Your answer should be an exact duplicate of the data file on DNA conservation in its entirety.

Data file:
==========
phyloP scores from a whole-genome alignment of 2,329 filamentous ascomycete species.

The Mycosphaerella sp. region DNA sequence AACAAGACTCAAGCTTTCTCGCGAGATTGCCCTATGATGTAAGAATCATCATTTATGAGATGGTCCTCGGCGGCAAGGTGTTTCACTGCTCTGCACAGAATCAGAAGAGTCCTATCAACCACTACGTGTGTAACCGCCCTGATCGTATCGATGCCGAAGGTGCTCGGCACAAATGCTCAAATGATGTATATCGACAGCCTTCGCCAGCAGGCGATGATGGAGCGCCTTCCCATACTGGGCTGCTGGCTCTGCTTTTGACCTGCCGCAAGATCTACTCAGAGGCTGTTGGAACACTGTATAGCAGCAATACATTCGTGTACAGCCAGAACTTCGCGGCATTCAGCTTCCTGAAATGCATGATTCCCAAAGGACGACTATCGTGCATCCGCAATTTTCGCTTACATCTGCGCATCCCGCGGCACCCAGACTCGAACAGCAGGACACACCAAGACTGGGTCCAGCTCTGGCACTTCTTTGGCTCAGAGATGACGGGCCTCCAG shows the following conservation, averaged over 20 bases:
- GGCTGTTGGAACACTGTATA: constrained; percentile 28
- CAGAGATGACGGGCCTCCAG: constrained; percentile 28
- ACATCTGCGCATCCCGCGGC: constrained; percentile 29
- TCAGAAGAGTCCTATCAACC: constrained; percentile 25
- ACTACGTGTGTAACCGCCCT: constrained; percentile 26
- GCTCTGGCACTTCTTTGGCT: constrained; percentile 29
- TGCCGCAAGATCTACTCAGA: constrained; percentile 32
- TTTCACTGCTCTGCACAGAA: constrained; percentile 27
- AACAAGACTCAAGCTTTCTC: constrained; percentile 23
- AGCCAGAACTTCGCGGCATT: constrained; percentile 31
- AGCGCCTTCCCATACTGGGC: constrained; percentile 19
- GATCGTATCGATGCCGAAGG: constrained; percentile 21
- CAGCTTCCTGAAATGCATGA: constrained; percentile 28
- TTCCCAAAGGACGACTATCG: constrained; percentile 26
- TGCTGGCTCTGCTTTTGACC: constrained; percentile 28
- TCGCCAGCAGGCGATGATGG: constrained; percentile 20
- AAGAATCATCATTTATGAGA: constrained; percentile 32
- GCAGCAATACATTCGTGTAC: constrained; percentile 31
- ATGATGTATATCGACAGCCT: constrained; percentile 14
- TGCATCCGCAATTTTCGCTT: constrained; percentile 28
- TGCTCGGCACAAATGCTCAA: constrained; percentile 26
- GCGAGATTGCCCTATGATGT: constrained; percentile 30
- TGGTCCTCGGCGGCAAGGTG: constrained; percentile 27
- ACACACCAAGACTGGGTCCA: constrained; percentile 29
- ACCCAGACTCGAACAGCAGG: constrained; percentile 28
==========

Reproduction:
phyloP scores from a whole-genome alignment of 2,329 filamentous ascomycete species.

The Mycosphaerella sp. region DNA sequence AACAAGACTCAAGCTTTCTCGCGAGATTGCCCTATGATGTAAGAATCATCATTTATGAGATGGTCCTCGGCGGCAAGGTGTTTCACTGCTCTGCACAGAATCAGAAGAGTCCTATCAACCACTACGTGTGTAACCGCCCTGATCGTATCGATGCCGAAGGTGCTCGGCACAAATGCTCAAATGATGTATATCGACAGCCTTCGCCAGCAGGCGATGATGGAGCGCCTTCCCATACTGGGCTGCTGGCTCTGCTTTTGACCTGCCGCAAGATCTACTCAGAGGCTGTTGGAACACTGTATAGCAGCAATACATTCGTGTACAGCCAGAACTTCGCGGCATTCAGCTTCCTGAAATGCATGATTCCCAAAGGACGACTATCGTGCATCCGCAATTTTCGCTTACATCTGCGCATCCCGCGGCACCCAGACTCGAACAGCAGGACACACCAAGACTGGGTCCAGCTCTGGCACTTCTTTGGCTCAGAGATGACGGGCCTCCAG shows the following conservation, averaged over 20 bases:
- GGCTGTTGGAACACTGTATA: constrained; percentile 28
- CAGAGATGACGGGCCTCCAG: constrained; percentile 28
- ACATCTGCGCATCCCGCGGC: constrained; percentile 29
- TCAGAAGAGTCCTATCAACC: constrained; percentile 25
- ACTACGTGTGTAACCGCCCT: constrained; percentile 26
- GCTCTGGCACTTCTTTGGCT: constrained; percentile 29
- TGCCGCAAGATCTACTCAGA: constrained; percentile 32
- TTTCACTGCTCTGCACAGAA: constrained; percentile 27
- AACAAGACTCAAGCTTTCTC: constrained; percentile 23
- AGCCAGAACTTCGCGGCATT: constrained; percentile 31
- AGCGCCTTCCCATACTGGGC: constrained; percentile 19
- GATCGTATCGATGCCGAAGG: constrained; percentile 21
- CAGCTTCCTGAAATGCATGA: constrained; percentile 28
- TTCCCAAAGGACGACTATCG: constrained; percentile 26
- TGCTGGCTCTGCTTTTGACC: constrained; percentile 28
- TCGCCAGCAGGCGATGATGG: constrained; percentile 20
- AAGAATCATCATTTATGAGA: constrained; percentile 32
- GCAGCAATACATTCGTGTAC: constrained; percentile 31
- ATGATGTATATCGACAGCCT: constrained; percentile 14
- TGCATCCGCAATTTTCGCTT: constrained; percentile 28
- TGCTCGGCACAAATGCTCAA: constrained; percentile 26
- GCGAGATTGCCCTATGATGT: constrained; percentile 30
- TGGTCCTCGGCGGCAAGGTG: constrained; percentile 27
- ACACACCAAGACTGGGTCCA: constrained; percentile 29
- ACCCAGACTCGAACAGCAGG: constrained; percentile 28